Physical Computing

The Virtual and the Real World

Over the last century computers have created a whole new world for us to explore, a world of abstract patterns, mathematics, and art. The virtual world, as we call it, includes the Internet and all tools and services you have ever accessed through electronic devices. The tools we have created in that world enabled much of our progress in science and mathematics, and even spurred new forms of art.

However, there is a vast class of tasks for which we need to connect the virtual world to our physical surroundings if we are to wield the powers it grants us. For instance, a weather simulator used to predict the weather needs a network of sensors that inform it of the current state of the atmosphere. On a smaller scale, a thermostat needs to measure the current temperature before it commands the air conditioner or furnace to turn on. For most of this chapter, we will focus on such smaller scales.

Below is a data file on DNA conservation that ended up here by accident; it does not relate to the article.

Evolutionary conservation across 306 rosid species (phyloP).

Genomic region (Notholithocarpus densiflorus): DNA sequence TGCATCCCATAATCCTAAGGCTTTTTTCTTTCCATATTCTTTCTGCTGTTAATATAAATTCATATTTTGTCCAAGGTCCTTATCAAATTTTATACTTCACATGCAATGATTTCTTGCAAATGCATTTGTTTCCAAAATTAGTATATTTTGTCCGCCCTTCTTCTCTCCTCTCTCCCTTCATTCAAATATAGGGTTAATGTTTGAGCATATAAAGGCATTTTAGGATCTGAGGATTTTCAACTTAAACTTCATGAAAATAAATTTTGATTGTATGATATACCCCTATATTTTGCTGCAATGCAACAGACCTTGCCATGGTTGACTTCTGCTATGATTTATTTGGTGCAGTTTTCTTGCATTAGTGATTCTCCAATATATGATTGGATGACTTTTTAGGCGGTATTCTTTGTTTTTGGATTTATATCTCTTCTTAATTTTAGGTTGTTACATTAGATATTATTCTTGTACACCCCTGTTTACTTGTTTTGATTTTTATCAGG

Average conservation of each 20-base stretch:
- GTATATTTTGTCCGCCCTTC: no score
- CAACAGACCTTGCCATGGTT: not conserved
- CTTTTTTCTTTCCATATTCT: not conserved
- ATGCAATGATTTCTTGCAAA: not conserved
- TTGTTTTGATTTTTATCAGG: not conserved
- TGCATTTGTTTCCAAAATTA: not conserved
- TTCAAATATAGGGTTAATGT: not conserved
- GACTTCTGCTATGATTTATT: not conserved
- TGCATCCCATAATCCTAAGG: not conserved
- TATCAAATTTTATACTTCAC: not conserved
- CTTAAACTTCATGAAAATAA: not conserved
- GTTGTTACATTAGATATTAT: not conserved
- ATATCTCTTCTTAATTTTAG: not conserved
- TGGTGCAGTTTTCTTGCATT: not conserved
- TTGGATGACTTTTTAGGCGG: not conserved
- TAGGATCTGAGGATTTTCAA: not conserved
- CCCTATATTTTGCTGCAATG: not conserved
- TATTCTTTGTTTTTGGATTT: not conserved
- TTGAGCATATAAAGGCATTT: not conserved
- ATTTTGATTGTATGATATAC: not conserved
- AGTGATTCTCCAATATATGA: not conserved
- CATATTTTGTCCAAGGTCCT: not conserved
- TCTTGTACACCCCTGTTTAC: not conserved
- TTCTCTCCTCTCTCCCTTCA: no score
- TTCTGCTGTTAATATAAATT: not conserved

The engineering (and art) discipline studying these physical-virtual connections is frequently referred to as “physical computing” or “embedded electronics” (because the computing hardware is “embedded” in another device).

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